Scupper 138

Boat:

Scupper, a 1979 Legnos Mystic 30' Cutter

Schedule:

This project is being completed in several phases over two years to meet the owner’s schedule.

Early Phase:  Hardware removal and early assessment
September 2017

Phase 1: Dismantling, surface prep, systems removal, repairs, structural work
March 16, 2018 – November 16, 2018 (Discontinuous)
Phase 1 Hours:  341.75

Phase 2: Interior, systems, and more
January 23, 2019 – (Ongoing)

Scope of Project:  Comprehensive refit, including deck repairs, repower, interior makeover, hull work, and systems

Initial Pre-Project Inspection Report and Observations

Begin Daily Project Logs

May 2, 2019

Scupper 138

Thursday

There wasn’t much I could do in the boat while I let the fresh cabin sole cure, but I’d planned this around a short shop day in any event.  After inspecting the last coat of varnish and deeming it satisfactory, I removed the masking tape while perched on the settees or in the bilge in the main cabin, thus avoiding stepping on the fresh varnish anywhere.

Back on the shop floor, I sanded, cleaned, and varnished anew the drawer fronts, engine room door trim, and galley cabin sole piece.

In the aft part of the boat, I solvent-washed the remaining parts of the lockers port and starboard to prepare them for paint.  Later, I applied paint in these lockers, working from the transom forward to cover the remaining area.

There was no way to get all the surfaces while I was in the lockers–I had to leave enough room to maneuver and turn around and get out of the spaces without getting into the fresh paint, so I did what I could from within, then taped my brush to a long pole and finished up the rest, as the lockers were much too deep for me to otherwise reach from the cockpit.  On the starboard side, I left the new generator platform uncoated for now in order to give the fresh epoxy there some additional cure time before I tried to overcoat it; I’d either prep it with 2-part epoxy primer later and press on, or wait a couple weeks for the epoxy to fully cure before proceeding.  In any event, it was nice to get these spaces mostly painted out.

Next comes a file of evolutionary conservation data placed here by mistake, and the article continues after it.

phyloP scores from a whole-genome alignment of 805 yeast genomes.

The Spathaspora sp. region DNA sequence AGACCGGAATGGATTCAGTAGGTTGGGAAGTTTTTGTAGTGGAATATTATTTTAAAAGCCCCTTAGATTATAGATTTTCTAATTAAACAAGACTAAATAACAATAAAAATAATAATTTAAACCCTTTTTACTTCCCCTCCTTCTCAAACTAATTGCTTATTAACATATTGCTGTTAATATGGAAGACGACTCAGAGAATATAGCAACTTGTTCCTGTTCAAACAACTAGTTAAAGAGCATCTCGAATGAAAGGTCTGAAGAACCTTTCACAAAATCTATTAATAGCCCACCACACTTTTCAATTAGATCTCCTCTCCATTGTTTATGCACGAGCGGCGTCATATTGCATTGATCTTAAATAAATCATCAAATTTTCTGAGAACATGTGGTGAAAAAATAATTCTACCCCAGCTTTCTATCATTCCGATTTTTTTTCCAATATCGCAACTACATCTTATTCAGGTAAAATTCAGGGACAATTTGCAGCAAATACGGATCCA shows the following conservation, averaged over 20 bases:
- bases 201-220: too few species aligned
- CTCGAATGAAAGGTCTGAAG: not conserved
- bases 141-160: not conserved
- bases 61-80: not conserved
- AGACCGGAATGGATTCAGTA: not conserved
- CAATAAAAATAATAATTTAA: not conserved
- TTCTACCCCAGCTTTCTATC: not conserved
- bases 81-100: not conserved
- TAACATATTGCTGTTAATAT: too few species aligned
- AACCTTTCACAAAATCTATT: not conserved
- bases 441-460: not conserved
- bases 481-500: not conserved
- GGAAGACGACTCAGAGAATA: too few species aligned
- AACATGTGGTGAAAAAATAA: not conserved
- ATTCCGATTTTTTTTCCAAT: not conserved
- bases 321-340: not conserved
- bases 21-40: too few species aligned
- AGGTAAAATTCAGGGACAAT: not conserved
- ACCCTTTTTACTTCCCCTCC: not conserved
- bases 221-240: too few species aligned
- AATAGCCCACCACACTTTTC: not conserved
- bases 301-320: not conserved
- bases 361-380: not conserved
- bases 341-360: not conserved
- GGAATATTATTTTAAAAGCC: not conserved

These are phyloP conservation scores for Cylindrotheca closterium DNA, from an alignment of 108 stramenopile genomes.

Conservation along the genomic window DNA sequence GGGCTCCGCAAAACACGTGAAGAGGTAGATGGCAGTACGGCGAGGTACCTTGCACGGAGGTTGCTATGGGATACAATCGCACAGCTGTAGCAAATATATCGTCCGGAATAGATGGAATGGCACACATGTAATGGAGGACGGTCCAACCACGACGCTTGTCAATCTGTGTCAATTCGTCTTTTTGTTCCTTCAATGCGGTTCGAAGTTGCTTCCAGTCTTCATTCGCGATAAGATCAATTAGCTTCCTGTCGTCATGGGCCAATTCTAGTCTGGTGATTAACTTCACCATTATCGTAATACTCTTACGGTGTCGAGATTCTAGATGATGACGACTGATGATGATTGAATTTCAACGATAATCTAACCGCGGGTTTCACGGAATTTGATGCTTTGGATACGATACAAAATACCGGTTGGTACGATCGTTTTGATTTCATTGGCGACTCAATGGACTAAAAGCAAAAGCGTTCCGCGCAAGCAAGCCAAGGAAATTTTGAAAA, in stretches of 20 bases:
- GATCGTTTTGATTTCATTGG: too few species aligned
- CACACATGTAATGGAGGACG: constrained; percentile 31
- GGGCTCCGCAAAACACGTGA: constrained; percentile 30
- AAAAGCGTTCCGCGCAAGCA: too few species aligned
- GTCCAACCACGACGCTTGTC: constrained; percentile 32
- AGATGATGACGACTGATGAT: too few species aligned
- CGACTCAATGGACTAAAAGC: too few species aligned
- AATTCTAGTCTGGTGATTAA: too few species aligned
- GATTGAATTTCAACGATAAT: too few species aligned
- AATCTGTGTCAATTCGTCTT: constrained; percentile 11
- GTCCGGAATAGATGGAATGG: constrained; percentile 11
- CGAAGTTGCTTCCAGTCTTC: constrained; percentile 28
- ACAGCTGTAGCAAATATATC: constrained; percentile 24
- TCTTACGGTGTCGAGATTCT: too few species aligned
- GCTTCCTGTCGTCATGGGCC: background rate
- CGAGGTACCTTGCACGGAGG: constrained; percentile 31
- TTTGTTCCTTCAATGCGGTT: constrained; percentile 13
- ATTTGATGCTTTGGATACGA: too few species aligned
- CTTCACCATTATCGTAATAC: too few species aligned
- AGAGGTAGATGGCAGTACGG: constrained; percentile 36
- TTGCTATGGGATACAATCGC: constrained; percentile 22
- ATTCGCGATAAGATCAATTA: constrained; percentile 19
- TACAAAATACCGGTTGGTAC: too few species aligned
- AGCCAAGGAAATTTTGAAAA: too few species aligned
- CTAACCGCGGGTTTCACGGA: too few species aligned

The new door for the chainlocker, and the one for the cooler storage area in the galley, were designed to actually rest upon the lower surfaces in each location, and thus wouldn’t take well to traditional hinging.  So for these two doors, I installed a pair of stainless steel dowels in the bottom rail, which would later fit into corresponding holes at each location to hold the doors in place while allowing easy removal for access to these spaces when necessary.  To aid the friction fit of the dowels in the door frame, I roughed up the metal surface a little and applied some thickened epoxy to help hold the dowels permanently.

I had hoped to assemble permanently the companionway ladder, but, running out of time, I decided to hold off rather than rushing through.  I settled for dry-fitting the plywood back panel in place to confirm its fit and prepare for final assembly another time.  I was quite looking forward to having the permanent ladder back in place so I could pass between the main cabin and head/engine room without removing my awkward construction ladder;  there’s a reason doors with hinges caught on long ago.

Total time billed on this job today:   3 hours

0600 Weather Observation:  40°, light rain.  Forecast for the day:  Clouds and rain, 46°